“We have several kids who have only a duffle bag or a trash bag full of stuff. And to give them an instrument that is their very own gives them pride. Often at group homes everything is shared, and kids don’t have any possessions that are their own, except for this instrument,” Laura explains. “And to then receive this instrument—something of their own that they’ve worked hard for and they can keep! The instrument provides these kids with a creative outlet, a sense of achievement, and the life lesson that if they work hard for something, there are rewards and benefits. The program really is life-changing on all accounts.”

Amanda Goenaga paying guitar

The statistics speak for themselves: According to the Department of Family Protective Services, only 50% of kids in foster care graduate from high school in Texas, and fewer than 3% go on to attend college. However, over the past three years—2015, 2016, and 2017—100% of KING high school seniors have graduated from high school, and of those kids, 95% have gone on to attend college or technical school or to enlist in the military.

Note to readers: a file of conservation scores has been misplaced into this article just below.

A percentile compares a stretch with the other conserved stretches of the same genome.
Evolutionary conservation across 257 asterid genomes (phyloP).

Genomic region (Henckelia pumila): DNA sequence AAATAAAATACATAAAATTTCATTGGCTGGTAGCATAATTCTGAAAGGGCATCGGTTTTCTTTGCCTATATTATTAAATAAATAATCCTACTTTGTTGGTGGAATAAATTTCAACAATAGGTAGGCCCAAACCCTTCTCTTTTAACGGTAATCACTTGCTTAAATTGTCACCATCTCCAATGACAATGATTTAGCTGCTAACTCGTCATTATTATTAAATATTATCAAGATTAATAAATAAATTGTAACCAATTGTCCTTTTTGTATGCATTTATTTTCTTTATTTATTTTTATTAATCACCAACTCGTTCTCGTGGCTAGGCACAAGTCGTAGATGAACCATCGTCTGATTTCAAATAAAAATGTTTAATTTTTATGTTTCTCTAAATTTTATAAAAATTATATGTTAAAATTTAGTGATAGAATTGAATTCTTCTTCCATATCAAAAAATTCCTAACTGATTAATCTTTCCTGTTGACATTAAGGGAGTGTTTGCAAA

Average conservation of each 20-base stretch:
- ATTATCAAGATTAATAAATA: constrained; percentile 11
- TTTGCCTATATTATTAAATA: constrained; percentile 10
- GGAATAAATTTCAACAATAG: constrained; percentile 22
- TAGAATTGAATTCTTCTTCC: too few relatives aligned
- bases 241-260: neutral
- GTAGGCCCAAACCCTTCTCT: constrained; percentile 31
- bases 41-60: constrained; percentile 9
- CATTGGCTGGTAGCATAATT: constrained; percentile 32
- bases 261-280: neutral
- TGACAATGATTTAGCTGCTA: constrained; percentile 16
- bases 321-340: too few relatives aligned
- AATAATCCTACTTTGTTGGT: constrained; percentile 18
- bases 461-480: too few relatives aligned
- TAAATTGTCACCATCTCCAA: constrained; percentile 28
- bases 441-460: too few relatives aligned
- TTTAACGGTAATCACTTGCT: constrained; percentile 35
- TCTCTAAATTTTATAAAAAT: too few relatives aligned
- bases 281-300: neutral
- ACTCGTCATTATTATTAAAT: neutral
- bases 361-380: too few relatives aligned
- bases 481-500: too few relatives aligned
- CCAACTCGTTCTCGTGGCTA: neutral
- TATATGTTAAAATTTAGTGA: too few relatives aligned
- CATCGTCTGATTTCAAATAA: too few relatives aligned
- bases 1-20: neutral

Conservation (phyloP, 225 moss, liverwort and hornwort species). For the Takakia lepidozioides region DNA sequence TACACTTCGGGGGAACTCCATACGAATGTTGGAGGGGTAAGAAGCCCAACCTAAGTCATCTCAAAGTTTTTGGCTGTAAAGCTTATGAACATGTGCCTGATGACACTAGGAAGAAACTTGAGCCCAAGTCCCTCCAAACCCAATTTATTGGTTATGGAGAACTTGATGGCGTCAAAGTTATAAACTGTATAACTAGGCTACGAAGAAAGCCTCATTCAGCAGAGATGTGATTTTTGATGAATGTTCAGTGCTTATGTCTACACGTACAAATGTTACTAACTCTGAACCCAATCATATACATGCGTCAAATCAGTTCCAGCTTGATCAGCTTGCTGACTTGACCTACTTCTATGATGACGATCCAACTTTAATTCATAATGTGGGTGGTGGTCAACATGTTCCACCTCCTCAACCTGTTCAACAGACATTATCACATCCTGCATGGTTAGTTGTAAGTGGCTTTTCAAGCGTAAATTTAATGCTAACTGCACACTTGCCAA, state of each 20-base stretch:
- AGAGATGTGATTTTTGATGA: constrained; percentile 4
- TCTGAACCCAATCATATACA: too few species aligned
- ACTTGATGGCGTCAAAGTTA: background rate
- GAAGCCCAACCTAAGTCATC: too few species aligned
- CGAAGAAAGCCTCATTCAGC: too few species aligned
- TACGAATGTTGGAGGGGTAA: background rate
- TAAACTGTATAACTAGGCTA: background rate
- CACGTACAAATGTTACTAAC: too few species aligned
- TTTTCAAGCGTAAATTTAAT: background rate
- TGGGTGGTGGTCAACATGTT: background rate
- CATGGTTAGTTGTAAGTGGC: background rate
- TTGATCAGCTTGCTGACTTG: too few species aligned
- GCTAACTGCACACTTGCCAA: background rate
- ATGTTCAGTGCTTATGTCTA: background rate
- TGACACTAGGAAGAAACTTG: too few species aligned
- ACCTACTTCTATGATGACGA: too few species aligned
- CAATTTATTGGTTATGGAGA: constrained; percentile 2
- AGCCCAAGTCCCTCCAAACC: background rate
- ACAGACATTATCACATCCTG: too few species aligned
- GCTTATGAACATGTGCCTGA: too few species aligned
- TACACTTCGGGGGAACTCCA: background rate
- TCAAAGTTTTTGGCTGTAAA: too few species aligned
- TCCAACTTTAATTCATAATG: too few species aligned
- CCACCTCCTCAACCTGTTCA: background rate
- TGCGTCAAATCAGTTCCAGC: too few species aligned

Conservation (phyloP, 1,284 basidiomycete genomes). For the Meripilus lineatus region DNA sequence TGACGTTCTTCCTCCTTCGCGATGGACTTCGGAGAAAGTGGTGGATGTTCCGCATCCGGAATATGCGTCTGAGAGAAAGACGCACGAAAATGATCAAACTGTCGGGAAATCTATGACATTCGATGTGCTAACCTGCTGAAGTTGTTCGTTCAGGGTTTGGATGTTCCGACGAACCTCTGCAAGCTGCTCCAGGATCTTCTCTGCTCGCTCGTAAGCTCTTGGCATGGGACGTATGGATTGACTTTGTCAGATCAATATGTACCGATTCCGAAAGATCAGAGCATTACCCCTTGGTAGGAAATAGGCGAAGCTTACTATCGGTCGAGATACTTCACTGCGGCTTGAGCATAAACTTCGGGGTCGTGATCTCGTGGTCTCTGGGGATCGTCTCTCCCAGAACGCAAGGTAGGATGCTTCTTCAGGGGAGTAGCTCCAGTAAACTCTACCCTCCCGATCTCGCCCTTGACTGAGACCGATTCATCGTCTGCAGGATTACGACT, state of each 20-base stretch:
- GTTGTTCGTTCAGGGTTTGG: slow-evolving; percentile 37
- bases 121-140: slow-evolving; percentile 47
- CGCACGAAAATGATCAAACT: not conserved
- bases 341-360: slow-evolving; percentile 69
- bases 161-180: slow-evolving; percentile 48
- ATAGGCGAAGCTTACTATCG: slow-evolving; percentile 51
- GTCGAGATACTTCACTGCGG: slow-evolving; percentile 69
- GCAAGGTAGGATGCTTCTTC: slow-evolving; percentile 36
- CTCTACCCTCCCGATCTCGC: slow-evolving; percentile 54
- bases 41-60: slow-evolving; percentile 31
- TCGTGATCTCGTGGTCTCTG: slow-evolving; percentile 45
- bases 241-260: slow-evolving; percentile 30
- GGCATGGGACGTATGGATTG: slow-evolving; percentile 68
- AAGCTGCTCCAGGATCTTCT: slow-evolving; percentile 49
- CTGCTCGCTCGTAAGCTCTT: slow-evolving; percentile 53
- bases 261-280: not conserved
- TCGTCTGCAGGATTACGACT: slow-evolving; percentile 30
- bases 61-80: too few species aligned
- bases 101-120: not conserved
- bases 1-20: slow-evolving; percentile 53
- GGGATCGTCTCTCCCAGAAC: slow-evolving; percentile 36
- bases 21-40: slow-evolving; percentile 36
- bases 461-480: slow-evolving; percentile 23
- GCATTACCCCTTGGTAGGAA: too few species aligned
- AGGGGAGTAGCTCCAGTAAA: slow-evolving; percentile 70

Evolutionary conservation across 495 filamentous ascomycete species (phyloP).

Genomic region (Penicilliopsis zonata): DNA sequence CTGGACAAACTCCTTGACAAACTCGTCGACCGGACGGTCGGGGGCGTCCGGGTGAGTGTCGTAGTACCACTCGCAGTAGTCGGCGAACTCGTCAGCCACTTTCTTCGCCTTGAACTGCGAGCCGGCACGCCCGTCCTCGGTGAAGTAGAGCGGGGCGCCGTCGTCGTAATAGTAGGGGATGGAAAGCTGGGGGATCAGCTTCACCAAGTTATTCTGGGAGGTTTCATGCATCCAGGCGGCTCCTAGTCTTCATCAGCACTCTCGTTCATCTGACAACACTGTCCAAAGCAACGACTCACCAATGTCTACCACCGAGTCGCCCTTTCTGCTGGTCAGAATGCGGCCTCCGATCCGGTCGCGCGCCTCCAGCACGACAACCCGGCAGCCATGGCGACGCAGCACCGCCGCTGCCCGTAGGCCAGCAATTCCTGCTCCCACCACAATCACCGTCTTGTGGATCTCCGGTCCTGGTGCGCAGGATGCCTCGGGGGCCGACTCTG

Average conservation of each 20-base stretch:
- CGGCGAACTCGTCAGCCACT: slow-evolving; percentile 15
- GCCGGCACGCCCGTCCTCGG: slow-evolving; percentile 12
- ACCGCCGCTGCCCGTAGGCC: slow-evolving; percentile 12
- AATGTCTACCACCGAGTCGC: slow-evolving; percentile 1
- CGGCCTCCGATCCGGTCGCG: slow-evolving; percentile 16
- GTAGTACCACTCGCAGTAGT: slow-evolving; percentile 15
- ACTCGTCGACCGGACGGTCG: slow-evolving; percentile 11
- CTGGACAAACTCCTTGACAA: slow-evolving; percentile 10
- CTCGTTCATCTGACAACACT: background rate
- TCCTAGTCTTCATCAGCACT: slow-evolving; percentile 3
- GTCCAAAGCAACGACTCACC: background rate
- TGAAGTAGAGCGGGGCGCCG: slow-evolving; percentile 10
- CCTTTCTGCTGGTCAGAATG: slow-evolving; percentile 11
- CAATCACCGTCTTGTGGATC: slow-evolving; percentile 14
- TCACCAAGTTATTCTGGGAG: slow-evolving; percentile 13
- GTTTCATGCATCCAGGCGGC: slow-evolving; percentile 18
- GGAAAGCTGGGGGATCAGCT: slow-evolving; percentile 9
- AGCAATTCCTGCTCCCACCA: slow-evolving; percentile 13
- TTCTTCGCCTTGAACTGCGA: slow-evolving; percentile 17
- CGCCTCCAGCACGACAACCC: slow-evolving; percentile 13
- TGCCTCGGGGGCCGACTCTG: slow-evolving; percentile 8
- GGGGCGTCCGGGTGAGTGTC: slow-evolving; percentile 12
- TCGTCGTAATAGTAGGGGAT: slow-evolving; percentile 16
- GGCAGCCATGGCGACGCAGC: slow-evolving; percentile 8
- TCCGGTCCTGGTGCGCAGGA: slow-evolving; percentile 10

“All of our kids have the potential to be a success story,” says Laura. “That success story is different for each of our kids, but it’s built around building that confidence and giving them that creative outlet that they can use for the rest of their life.”

Because of the rapidly growing foster care population in Georgetown and Round Rock, Williamson County has been identified by KING as an area of great need for music mentors in central Texas, and KING is in talks with Southwestern University about recruiting volunteer music mentors through their music department. For more information about the KING music mentorship program, or to apply to become a music mentor, visit

Pin It on Pinterest

Share This